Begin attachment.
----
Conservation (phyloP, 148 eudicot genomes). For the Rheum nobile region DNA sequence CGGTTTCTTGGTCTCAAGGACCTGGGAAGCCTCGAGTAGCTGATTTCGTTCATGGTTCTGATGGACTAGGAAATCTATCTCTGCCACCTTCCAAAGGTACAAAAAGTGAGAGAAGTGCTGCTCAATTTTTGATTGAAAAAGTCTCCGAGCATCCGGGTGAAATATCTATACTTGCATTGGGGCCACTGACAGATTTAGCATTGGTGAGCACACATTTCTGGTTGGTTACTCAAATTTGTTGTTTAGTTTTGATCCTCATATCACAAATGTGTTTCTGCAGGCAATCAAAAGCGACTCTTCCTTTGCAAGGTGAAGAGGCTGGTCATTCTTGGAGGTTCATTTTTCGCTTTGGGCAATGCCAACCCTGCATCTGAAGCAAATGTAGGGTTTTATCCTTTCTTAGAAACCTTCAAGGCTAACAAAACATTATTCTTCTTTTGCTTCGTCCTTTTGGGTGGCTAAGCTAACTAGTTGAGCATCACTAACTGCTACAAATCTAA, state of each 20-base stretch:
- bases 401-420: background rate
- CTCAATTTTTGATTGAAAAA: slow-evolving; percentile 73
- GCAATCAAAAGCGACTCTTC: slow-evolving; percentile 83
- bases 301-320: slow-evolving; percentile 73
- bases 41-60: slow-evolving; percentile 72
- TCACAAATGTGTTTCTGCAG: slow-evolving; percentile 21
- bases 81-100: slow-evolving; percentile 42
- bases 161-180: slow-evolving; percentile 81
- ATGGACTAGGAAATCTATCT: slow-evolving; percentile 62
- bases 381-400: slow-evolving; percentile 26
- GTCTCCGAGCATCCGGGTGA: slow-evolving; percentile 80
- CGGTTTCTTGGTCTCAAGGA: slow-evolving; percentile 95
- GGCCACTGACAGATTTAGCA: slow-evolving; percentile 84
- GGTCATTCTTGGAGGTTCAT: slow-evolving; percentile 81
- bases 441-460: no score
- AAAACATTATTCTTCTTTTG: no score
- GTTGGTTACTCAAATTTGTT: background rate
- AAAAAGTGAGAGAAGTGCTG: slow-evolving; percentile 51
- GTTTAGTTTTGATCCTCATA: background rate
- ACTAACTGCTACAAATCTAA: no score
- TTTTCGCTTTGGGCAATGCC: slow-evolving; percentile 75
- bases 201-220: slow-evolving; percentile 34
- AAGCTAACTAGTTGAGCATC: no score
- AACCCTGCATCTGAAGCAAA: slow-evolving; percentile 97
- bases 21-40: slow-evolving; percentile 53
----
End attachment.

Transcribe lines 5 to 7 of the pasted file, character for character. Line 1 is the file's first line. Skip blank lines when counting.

- bases 301-320: slow-evolving; percentile 73
- bases 41-60: slow-evolving; percentile 72
- TCACAAATGTGTTTCTGCAG: slow-evolving; percentile 21